Editas Medicine has hired Baisong Mei as its chief medical officer, making the Sanofi and Biogen veteran the latest new executive to come aboard after a series of personnel changes at the gene editing biotechnology company.
Effective immediately, Mei takes over Editas’ clinical research and drug development work, the company said Monday. He replaces Lisa Michaels, who was fired in February. Finding a new chief medical officer was one of the top priorities of incoming CEO Gilmore O’Neill, who started on June 1.
Mei is coming off stints at Bayer, Biogen and most recently Sanofi, where he played an important role in the drugmaker’s work in rare disease. He arrives at a key moment for Editas, which is looking ahead to multiple notable clinical readouts but has faced a number of delays and setbacks.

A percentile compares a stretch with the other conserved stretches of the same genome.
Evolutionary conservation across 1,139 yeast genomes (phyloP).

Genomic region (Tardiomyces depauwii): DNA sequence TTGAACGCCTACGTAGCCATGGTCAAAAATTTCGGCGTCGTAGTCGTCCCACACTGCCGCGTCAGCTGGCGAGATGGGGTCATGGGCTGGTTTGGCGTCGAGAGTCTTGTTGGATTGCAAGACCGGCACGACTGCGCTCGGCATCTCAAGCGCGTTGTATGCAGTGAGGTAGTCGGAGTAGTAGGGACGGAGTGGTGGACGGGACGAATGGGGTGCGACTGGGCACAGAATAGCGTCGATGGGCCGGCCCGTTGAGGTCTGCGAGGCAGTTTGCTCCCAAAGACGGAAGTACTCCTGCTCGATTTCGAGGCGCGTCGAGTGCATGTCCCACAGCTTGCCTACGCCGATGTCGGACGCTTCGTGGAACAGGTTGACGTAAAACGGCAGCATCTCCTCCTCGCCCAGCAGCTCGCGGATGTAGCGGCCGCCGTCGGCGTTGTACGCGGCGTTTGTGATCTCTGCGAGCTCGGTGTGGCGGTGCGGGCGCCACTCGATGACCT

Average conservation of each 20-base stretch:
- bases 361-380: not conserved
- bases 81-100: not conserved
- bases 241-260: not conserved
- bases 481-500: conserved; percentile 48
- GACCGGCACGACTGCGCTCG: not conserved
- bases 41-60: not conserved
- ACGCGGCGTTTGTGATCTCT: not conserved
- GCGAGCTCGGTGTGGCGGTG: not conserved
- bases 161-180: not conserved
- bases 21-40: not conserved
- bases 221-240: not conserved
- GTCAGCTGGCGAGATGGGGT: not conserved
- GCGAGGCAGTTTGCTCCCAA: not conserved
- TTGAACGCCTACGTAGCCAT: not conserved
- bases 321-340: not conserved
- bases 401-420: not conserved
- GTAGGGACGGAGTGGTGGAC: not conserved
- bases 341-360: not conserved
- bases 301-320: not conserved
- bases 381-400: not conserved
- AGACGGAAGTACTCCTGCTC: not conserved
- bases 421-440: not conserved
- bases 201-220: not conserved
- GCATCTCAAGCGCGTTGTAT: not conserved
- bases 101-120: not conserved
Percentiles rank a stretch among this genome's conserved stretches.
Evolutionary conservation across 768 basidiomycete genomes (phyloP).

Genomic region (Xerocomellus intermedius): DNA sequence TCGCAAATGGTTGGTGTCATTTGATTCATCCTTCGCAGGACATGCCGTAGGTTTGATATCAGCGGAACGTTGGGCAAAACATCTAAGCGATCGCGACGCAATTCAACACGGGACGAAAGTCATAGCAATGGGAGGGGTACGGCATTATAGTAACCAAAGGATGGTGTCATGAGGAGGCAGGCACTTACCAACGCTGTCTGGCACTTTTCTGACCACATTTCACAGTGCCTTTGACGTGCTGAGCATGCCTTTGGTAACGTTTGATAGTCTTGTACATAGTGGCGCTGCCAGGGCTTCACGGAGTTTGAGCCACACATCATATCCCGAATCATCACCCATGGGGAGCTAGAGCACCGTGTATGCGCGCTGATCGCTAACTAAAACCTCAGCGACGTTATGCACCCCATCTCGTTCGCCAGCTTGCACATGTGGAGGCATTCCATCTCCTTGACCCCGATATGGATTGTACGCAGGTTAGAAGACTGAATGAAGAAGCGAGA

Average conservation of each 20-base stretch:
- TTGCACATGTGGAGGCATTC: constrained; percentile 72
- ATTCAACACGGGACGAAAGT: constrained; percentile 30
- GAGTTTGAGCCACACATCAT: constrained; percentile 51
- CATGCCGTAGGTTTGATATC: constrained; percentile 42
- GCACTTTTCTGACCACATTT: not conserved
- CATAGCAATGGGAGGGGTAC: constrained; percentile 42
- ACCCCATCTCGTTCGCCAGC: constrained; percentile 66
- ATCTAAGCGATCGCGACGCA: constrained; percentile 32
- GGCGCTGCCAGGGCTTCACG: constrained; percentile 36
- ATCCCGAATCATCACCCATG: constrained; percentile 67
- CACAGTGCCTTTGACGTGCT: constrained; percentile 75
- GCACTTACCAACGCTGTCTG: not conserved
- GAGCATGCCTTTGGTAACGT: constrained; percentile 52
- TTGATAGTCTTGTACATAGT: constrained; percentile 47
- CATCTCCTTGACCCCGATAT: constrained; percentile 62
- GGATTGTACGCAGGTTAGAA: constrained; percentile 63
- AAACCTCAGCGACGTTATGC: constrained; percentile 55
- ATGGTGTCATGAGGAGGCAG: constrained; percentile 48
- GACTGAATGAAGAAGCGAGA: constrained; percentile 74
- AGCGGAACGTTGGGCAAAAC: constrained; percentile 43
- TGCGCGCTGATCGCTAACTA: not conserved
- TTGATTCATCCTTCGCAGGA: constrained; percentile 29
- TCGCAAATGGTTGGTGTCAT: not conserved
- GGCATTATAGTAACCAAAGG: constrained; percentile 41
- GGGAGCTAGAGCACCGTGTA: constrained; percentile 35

Editas was formed early last decade with plans to turn the Nobel Prize-winning CRISPR gene editing technology into medicines. Although Editas was one of the first to bring a CRISPR drug into human testing, its lead program for an inherited form of vision loss produced mixed results in early testing. The study has also been slower to progress than those for other CRISPR medicines from CRISPR Therapeutics and Intellia Therapeutics.
Editas has dealt with frequent senior-level turnover in recent years, too, including three different CEOs since 2014.
As CMO, Mei will now lead the company’s research efforts, starting with the vision loss therapy in early-stage testing. Editas is testing a mid-level dose of the treatment in pediatric patients and expects to report updates in the second half of the year, the biotech said in May.
Editas is awaiting clearance from regulators to evaluate a high-dose cohort in children.
Editas also expects to provide preliminary clinical data for an experimental sickle cell disease treatment this year as well, it said in the earnings report.
The company is pursuing cancer research as well and presented preclinical data in May for a natural killer cell therapy dubbed EDIT-202.
Correction: A previous version of this story incorrectly identified Bristol Myers Squibb as a partner on a cell therapy program.